Despite a rapid rise in cases of the virus that causes COVID-19 on campus over the past 2 ½ weeks, there was a bit of a celebratory mood Friday at Colorado State University.
More than 22,800 students were able to receive some level of in-person instruction during the fall semester, and the university made it through to its planned transition to remote learning following the Thanksgiving break.
“We were very excited that we were actually able to get through and keep the university open and do it in — we don’t want to say safe just because we can’t guarantee safe — but as risk-mitigated as we can,” said Lori Lynn, associate director of the CSU Health Network. “I think we really did a great job of trying to manage cases and actively test and employ strategies that helped us to really keep the classrooms open and students able to attend and mitigate as much risk across campus as we can.”
COVID-19 in Colorado tracker:Larimer and state case, death and hospital data for November
Since Nov. 1, CSU has reported 519 new cases of COVID-19 as of Friday. That represents nearly 47% of all the 1,242 cases it had reported since Aug. 17, when students began moving into residence halls. Of the cases since Nov. 1, 489 were students and 30 were faculty or staff members, according to the university’s COVID-19 dashboard.
As alarming as those figures are, the university actually had a lower incidence of positive tests than Larimer County as a whole in that time frame. Through Friday, Larimer County had reported 3,255 new cases in November, a total that represents more than 54% of its 5,971 cases since Aug. 17.
“One of the early concerns was would the university potentially drive an increase in cases, and really we have done better actually than the county,” Lynn said.
There has not been a single known case of transmission in a classroom setting on campus, she said. The 22,864 students enrolled in classes with at least some in-person instruction this fall generally followed the protocols of social-distancing, wearing masks and wiping down their desks or other work spaces both at the start and end of each class.
“We saw probably the highest transmission in the residence halls, where students would gather after class,” she said. “They might get four, five or six people in a room, with no masks, and spread the virus in that setting. It really was more of the social gatherings and the outside activities, not classroom transmission.”
She credits the university’s “robust testing” program for keeping the rate of cases on campus lower than those of the county’s general population. CSU has mandated testing for students living in residence halls, university apartments, some off-campus apartment complexes and fraternity and sorority houses, and the results of those tests allowed the university to isolate and quarantine those who tested positive and their close contacts relatively quickly, she said.
A spike in cases in led the University of Colorado to shift all classes to remote instruction for two weeks in September and again last week for the remainder of the fall semester. The University of Denver switched to remote-only instruction last week for the remainder of its fall quarter.
Through Nov. 12, the last update available when this story was written, CSU had conducted more than 24,688 nasal swab tests and 18,670 saliva screenings for COVID-19 on students, faculty and staff since Aug. 17. There were 582 confirmed cases of COVID-19 from those tests, the university reported. Those who test positive through a saliva screening are given a polymerase chain reaction, or PCR, nasal swab test for confirmation, Lynn said.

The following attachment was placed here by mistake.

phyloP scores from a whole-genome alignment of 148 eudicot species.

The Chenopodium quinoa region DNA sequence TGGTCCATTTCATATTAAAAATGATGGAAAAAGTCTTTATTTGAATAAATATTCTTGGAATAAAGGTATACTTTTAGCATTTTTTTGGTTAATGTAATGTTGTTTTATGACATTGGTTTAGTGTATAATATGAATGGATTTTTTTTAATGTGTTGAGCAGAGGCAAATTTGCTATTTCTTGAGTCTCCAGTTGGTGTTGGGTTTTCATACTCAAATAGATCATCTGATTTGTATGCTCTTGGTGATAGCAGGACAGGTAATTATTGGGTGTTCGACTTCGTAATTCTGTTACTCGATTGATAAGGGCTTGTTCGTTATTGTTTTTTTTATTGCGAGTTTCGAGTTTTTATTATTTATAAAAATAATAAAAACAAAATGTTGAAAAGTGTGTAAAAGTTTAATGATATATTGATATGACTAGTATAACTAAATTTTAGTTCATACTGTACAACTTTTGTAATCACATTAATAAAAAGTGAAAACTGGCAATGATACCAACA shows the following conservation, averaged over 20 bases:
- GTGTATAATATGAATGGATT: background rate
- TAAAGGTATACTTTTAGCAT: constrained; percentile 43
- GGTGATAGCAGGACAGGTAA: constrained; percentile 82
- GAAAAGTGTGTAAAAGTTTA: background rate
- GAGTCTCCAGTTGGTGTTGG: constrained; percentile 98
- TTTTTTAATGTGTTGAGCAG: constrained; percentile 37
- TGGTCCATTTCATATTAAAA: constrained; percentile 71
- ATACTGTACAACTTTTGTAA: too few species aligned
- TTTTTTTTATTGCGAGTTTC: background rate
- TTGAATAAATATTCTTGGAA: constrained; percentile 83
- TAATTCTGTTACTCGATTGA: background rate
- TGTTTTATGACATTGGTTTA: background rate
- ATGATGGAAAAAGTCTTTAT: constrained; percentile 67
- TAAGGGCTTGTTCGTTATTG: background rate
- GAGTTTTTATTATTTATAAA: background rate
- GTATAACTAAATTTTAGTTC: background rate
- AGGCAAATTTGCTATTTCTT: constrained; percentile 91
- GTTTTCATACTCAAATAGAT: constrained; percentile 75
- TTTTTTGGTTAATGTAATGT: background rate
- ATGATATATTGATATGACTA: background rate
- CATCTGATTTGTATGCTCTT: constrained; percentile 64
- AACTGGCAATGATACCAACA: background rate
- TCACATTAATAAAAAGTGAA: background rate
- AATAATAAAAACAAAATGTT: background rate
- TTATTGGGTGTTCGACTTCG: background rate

Most students who have tested positive have experienced either no symptoms or relatively mild symptoms similar to a cold or season influenza, she said, and only one that she’s aware of has required hospitalization.
CSU has been able to test as many as 1,500 people a day on campus, she said, and hopes to ramp that up if students are able to return to campus for in-person and hybrid learning when the spring semester begins Jan. 19.
CSU announced plans earlier this month to conduct the spring semester much the same way as the fall semester, with about 64% of classes having some form of in-person instruction on campus through the first 12 weeks leading up to a delayed spring break April 12-16. Under that plan, all classes would shift to remote learning for the final four weeks of the semester so students, faculty and staff who travel during the break will not need to return to campus afterward, an effort to limit the spread of COVID-19.
That plan was made before the recent spike in cases locally, statewide and nationally and might need to be modified in consultation with the Colorado and Larimer County health departments, Lynn said.
Larimer County has reported an average of 201 cases a day and Colorado has reported an average of 4,315 cases a day over the past two weeks, prompting new rounds of restrictions designed to slow the virus’s spread.
CSU’s health officials speak to the Larimer County Department of Health and Environment three to four times a week. The county health department has told CSU it won’t be able to provide “firm guidance on what opening may look like until two to three weeks out,” Lynn said.
“So, we’re trying to develop a couple of different contingency plans on could we open up as we did in the fall or does it have to look like something different? We just don’t know.
“… It’s really going to hinge on what happens in the community in the next six to eight weeks as we go through the holidays.”
Contact Coloradoan reporter Kelly Lyell at firstname.lastname@example.org, follow him on Twitter @KellyLyell and find him on Facebook at www.facebook.com/KellyLyell.news. Support his work and that of other Coloradoan journalists by purchasing a digital subscription today.